The value of an enterprise is more than its bottom line because there are many people who know how to turn a buck, what matters is an enterprise’s positive impact on customers and the industry. We are in the service industry so we have to think about whether we can first benefit others, benefit the public, benefit the industry, and only then can this enterprise survive in the society and it will be in its proper place.
Till now, I do not think I am the boss; I am just working for the society, it’s just that everyone’s role is different. Everyone understands that we have to die eventually and we cannot carry anything in our death. Hence, what we can create, what we can leave behind for society, is the most important starting point to keep caring.
Any business has risks, what I want to do is to offer society some positive momentum regardless of the risk. Everyone in life have their own ‘homework’ to do, you have to be willing to do it and enjoy doing it.
I wish everyone in the city can find their smiles, warmth and friendship in [Company’s name]… a place where you are able to allow the heart to seek solace, to explore your mission in life. Life requires the bearing of a heart filled with humility and gratitude. Everyone has his mission in the world, I carry out mine with all my heart and energy. A man can’t live without dreams. Quoting Emerson, we need to ‘hitch your wagon to a star.”
Who is Mr W and this Asian wide-moat innovator and Hidden Champion?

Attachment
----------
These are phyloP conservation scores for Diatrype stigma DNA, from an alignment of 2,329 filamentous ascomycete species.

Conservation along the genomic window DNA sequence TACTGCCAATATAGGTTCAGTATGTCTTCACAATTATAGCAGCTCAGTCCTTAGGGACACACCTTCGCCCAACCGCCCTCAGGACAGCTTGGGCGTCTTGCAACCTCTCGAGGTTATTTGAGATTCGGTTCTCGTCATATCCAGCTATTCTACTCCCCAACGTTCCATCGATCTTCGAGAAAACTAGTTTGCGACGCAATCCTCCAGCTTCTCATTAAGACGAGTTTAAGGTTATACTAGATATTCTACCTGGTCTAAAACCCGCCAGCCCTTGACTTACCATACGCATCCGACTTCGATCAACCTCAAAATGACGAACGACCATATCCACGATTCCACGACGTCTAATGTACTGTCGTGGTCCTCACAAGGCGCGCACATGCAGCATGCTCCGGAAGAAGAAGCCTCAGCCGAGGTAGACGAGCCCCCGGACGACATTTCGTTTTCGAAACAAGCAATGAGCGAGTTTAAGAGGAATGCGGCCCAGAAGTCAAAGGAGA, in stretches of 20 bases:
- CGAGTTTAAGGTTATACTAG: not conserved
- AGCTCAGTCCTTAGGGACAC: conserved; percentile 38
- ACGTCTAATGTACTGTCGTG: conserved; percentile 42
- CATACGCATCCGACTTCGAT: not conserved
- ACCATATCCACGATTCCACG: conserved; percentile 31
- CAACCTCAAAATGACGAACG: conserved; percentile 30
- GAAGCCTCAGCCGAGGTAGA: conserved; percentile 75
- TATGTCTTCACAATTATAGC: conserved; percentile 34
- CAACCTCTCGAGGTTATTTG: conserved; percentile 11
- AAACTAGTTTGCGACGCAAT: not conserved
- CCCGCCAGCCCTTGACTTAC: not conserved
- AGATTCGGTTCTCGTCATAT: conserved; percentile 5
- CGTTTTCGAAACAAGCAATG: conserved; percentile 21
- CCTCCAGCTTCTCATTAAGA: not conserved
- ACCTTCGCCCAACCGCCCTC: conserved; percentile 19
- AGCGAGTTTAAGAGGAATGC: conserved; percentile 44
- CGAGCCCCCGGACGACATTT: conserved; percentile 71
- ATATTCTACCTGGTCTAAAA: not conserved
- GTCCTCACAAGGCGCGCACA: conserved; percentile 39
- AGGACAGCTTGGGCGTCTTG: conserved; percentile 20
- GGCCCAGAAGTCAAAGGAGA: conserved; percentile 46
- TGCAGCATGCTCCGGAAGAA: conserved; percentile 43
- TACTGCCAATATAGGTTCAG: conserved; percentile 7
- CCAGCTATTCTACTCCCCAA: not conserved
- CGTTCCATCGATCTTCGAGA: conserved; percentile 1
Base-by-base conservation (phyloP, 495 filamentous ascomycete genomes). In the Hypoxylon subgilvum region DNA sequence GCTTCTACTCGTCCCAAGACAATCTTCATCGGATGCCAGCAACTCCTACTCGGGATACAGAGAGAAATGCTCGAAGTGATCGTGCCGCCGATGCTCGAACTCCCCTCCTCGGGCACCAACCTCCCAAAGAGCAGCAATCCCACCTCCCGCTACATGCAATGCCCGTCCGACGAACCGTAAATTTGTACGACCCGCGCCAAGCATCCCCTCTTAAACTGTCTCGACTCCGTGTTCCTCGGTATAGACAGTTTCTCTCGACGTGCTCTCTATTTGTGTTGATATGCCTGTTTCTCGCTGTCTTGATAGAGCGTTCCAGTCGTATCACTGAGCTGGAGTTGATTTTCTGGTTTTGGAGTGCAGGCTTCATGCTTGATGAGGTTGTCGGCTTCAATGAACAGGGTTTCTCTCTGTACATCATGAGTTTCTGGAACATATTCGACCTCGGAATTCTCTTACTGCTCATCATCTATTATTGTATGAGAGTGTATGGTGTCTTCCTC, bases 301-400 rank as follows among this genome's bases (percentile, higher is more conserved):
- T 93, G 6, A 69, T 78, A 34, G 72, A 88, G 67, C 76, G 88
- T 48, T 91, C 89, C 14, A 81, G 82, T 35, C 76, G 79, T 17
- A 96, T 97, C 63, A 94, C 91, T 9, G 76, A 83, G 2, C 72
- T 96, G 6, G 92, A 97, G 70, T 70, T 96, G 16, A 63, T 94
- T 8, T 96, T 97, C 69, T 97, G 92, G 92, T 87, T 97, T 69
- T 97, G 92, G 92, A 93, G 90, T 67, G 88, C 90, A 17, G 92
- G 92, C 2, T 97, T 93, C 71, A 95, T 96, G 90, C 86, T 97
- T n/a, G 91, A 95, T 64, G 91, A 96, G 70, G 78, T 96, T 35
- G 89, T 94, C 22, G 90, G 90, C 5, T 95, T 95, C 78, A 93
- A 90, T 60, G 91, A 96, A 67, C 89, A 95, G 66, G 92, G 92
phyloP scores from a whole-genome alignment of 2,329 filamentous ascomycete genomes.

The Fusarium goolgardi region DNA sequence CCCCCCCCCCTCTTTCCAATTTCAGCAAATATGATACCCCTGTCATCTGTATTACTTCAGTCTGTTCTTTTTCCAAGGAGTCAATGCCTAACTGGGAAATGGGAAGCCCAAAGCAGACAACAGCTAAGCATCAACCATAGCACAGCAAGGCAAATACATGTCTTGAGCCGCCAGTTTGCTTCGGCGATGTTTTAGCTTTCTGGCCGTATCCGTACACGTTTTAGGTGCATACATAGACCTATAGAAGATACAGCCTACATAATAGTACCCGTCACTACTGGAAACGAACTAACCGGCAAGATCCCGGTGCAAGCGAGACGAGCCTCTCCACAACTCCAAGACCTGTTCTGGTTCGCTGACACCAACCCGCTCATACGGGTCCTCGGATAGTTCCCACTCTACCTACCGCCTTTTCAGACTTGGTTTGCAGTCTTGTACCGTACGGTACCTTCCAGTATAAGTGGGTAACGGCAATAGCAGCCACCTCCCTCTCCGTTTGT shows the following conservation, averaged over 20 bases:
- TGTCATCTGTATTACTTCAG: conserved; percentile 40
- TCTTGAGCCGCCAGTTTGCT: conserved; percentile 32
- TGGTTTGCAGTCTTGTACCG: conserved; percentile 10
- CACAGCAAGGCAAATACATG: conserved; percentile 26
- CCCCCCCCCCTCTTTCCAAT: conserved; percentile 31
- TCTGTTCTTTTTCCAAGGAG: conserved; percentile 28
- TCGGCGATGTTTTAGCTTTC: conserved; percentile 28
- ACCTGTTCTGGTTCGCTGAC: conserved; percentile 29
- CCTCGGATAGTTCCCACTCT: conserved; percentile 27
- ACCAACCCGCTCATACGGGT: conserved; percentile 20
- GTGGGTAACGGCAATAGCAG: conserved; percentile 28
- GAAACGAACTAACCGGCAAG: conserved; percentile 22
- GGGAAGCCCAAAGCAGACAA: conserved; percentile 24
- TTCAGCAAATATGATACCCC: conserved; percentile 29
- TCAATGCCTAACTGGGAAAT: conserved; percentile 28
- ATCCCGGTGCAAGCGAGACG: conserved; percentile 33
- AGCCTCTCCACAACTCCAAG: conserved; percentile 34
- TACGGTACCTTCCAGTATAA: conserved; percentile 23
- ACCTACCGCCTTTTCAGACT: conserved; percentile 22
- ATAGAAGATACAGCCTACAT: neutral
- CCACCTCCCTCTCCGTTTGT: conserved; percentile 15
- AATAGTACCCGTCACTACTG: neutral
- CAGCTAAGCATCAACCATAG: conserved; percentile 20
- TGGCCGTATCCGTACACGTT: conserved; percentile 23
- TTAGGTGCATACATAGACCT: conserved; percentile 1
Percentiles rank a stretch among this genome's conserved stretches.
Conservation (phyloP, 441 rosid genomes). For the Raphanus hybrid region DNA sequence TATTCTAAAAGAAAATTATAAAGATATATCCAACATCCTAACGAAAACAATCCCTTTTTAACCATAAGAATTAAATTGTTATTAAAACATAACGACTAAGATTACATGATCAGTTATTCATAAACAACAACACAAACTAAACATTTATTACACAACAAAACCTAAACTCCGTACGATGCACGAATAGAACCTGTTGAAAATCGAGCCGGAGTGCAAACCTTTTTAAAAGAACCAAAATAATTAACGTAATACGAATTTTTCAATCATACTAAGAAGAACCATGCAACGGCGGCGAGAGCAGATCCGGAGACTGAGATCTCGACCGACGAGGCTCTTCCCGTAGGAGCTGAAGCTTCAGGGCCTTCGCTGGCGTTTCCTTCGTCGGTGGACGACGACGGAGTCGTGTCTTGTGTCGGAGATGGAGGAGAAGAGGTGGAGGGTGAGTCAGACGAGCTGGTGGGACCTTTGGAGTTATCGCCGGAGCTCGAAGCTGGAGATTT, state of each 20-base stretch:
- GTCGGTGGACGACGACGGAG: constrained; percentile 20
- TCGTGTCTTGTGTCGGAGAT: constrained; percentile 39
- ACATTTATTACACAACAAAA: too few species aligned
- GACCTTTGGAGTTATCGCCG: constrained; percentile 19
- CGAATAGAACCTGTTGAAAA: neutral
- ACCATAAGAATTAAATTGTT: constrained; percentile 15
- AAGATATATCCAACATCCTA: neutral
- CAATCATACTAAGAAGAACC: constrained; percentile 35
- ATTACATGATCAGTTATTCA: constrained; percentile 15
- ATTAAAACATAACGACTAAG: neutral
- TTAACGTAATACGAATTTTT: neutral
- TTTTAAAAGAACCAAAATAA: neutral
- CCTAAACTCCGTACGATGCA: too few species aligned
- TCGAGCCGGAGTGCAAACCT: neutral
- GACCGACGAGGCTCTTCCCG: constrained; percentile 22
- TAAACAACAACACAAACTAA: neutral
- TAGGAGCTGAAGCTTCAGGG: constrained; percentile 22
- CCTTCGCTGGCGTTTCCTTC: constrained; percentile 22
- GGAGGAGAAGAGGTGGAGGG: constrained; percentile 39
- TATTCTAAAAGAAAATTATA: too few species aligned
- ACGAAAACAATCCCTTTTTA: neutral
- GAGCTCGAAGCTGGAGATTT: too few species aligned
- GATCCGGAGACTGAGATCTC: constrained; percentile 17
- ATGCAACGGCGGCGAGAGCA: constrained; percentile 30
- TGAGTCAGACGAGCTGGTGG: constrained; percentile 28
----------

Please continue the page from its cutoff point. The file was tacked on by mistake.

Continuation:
The Moat Report Asia
A new monthly issue of The Moat Report Asia is now available!
Access the in-depth idea presentation:
PS: We will be working on the Monthly Report in the upcoming weeks ahead and we will replace the weekly articles with some occasional write-ups, including our upcoming Year End Letter for the Hidden Champions portfolio. Since Sep 2015, Asian market indexes were generally down and our Hidden Champions portfolio had generated positive absolute returns of around 15% (in SGD terms as at 14 Jun 2016). This outperformance is powered by a double-digit gain from our high-conviction top position which comprised around one-third of our portfolio NAV. We are also a Top 15 Shareholder in this world-class wide-moat company with dominant market leadership as the largest provider of nation-wide tourism and transportation services generating record profitability with a visible long runway ahead to compound growth with resilience. We do not engage in market-timing by darting in and out of the markets on a short-term trading basis and our portfolio turnover ratio is low at under 15%. Our portfolio standard deviation is below 10%, significantly lower than the MSCI Asia market index standard deviation of 22%. We aim to be a Top 20 Shareholder disclosed in the Annual Report of the companies we invest in as a demonstration of our conviction and transparency in the investment process. We adopt a high-conviction concentrated investing approach with a targeted 20-25 stocks and we currently have 18 Hidden Champions in our portfolio.